What does matter... (Click title for more)

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Depth Insights » NEW GRANGE: The Mystery of Speech by John Woodcock

Depth Insights » NEW GRANGE: The Mystery of Speech by John Woodcock | Depth Psych | Scoop.it

Inspiration!
Its very sound has a compelling pull on me.
I hear my breath expel softly as the word is spoken. Its sound conveys breathing—mostly breath, with no hard consonant “stops”.
So much like “whisper”.
I look up its meaning although I already know that “spire” means to breathe. This word also has two other meanings: a single turn of a spiral and a tapering, rising to a point, like a church spire. All three meanings, of breath, spiral, and tapering, are now independent of one another in our daily usage. But their sounds echo with one another—an echo of the past?
This preliminary “word work” already triggers a memory.
Spirals and vortices have frequently appeared in my dreams over the years. Part of my subsequent research took me to the Celtic world where spirals of course play a prominent role. I learned that Celtic scholarship could not discover any definitive meaning for the many spirallic forms found... (Click title for more)

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Skip_Conover's comment, August 14, 8:32 AM
Aha! I found it! http://www.newgrange.com
Aladin Fazel's curator insight, August 14, 12:59 PM

But the archeological world of buried facts is not the only “portal” to our spiritual heritage—our dead past. Our spiritual heritage is also buried deep within our language, yes, as the past, but that past still living within our language, or as language’s very within-ness.

A Rosemont Journey's curator insight, August 15, 12:48 PM

Centre Everywhere Circumference Nowhere video

https://www.youtube.com/watch?v=X92vkE_CCB8

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Depth Insights » Fishing for the Salmon of Knowledge by Catherine Svehla, Ph.D.

Depth Insights » Fishing for the Salmon of Knowledge by Catherine Svehla, Ph.D. | Depth Psych | Scoop.it

Some say that when the fairy folk ruled Ireland, they had a well beneath the sea where the nine hazel trees of wisdom grew. At the given hour these nine trees would blossom and fruit and drop their nuts onto the surface of the water, where five salmon waited to eat them. The nuts contained all wisdom, poetic inspiration, and the gift of second sight. Whoever caught one of these salmon and ate the first three bites of its flesh would acquire this wisdom and become a great poet.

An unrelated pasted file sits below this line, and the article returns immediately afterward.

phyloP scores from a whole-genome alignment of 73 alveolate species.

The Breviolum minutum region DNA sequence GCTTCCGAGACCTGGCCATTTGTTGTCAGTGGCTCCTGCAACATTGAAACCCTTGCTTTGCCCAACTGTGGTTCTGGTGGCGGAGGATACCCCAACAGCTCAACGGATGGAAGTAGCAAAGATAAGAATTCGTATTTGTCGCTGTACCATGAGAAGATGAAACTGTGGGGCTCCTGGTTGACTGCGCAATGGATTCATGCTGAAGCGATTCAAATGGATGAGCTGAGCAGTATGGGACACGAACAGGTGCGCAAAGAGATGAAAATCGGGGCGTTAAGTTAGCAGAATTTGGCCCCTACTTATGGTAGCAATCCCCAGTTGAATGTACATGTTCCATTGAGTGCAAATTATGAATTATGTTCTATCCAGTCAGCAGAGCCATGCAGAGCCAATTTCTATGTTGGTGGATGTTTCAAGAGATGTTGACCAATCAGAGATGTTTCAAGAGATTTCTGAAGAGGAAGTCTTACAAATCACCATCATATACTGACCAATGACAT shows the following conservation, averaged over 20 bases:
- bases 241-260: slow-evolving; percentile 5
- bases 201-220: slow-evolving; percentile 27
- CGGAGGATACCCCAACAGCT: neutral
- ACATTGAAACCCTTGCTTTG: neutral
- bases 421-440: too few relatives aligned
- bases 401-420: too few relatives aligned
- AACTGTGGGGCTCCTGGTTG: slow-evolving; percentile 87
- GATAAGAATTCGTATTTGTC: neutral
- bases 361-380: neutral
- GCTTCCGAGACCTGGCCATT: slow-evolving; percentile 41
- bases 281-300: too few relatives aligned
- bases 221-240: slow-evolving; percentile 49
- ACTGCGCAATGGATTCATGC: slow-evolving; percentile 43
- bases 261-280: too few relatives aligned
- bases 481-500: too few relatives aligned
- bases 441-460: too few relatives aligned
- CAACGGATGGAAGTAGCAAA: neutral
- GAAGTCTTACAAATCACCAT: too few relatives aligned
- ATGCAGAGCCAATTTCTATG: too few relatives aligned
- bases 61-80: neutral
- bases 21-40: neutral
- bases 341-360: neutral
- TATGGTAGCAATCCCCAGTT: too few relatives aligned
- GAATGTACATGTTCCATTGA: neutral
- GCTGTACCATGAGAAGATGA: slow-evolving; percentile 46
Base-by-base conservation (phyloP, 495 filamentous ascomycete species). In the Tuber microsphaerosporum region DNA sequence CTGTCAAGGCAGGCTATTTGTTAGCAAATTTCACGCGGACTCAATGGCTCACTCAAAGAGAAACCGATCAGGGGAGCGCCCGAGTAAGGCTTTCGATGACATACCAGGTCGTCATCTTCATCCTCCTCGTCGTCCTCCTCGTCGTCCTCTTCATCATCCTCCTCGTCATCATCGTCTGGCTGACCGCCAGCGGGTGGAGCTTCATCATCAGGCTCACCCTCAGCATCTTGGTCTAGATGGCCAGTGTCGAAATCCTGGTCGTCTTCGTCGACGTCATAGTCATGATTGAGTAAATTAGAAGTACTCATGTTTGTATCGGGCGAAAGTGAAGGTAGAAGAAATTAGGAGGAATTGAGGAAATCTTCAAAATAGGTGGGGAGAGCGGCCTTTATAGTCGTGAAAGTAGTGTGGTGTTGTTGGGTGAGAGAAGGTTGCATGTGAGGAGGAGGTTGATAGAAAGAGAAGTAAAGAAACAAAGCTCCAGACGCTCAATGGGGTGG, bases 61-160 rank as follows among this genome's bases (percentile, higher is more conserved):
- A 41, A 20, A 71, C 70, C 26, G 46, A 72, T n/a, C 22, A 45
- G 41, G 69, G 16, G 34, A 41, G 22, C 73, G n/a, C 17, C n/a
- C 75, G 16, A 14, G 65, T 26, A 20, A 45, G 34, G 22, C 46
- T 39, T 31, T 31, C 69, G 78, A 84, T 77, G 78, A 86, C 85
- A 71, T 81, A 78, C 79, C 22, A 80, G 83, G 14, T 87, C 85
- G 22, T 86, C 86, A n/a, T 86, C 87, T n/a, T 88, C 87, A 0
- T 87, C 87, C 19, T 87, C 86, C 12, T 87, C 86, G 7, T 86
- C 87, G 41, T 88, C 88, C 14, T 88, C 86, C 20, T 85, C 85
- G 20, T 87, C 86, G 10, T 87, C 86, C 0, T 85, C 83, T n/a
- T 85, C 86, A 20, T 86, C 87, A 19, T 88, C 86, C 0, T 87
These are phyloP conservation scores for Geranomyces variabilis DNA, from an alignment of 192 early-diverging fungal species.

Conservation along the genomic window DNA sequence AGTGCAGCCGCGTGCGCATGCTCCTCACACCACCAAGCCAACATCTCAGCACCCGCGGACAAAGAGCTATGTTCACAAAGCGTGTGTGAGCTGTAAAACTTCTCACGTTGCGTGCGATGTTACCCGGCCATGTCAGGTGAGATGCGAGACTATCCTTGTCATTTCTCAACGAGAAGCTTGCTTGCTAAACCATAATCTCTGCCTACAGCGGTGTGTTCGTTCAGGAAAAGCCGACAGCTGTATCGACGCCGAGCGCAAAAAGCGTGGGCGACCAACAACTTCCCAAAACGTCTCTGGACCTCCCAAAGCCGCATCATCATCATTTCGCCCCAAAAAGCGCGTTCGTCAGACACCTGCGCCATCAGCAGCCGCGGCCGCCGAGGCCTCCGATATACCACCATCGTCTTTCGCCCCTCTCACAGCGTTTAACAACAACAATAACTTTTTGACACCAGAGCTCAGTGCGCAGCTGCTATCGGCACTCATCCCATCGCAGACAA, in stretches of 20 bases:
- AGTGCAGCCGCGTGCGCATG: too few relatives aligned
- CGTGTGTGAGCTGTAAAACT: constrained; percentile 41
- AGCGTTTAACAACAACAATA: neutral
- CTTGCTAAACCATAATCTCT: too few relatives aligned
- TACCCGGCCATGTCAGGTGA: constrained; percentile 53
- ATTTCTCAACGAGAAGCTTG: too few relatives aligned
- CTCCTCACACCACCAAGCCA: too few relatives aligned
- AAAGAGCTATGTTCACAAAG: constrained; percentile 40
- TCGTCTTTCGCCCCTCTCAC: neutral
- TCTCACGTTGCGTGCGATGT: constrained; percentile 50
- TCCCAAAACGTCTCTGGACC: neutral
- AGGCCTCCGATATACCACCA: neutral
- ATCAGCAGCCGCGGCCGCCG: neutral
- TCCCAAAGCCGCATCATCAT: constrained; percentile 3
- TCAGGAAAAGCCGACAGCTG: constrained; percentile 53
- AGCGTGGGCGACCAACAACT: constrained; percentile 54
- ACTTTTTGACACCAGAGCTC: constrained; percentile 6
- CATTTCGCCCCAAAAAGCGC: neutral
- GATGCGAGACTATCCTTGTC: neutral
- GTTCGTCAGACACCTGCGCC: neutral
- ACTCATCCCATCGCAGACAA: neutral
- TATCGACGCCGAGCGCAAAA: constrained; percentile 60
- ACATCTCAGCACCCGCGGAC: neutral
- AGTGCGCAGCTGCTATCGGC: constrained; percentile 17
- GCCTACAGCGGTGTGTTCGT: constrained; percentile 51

Every creative enterprise unfolds in accord with the image that guides it. Sometimes the image is given with the process but it can also be chosen, and attention to the operative metaphors enhances the collaboration with the unseen sought by every artist and poet. My exploration of this relationship began with James Hillman’s suggestion that we “entertain” ideas. For years, I’ve begun most creative projects by... (Click title for full article)

 

 

Photo credit: featured at https://keltickaity.wordpress.com/2013/03/17/animals-in-celtic-designs/

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The Myth of Persephone - Greek Goddess of the Underworld

The Myth of Persephone - Greek Goddess of the Underworld | Depth Psych | Scoop.it

The myth of Persephone is one of the oldest of all Greek myths. Her story is a personification of some of the most universal concepts about life and death. In her youth, Persephone represents the powerful bond between a mother and a daughter and the often difficult transition from maidenhood to marriage. As the Goddess of Springtime and Rebirth, she is eternally connected to the cycles of the earth, which lies barren in her absence and bloom again each spring with her return. And her initiatory experience in the realm of the dead is such a powerful experience that it changes her life forever. It is after this transformation that we remember her most for her role as the Greek Goddess of the Underworld.

As the Queen of the Underworld, Persephone is often portrayed as a force to be feared. In Homer's Iliad (written c. 750-725 BCE) she is described as... (Click title for the full article)

 

Image credit: Soni Alcorn-Hender, http://bohemianweasel.com/2013/12/10/of-persephone-and-pomegranates/mythology-persephone-2013/

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Lilith, First Wife of Adam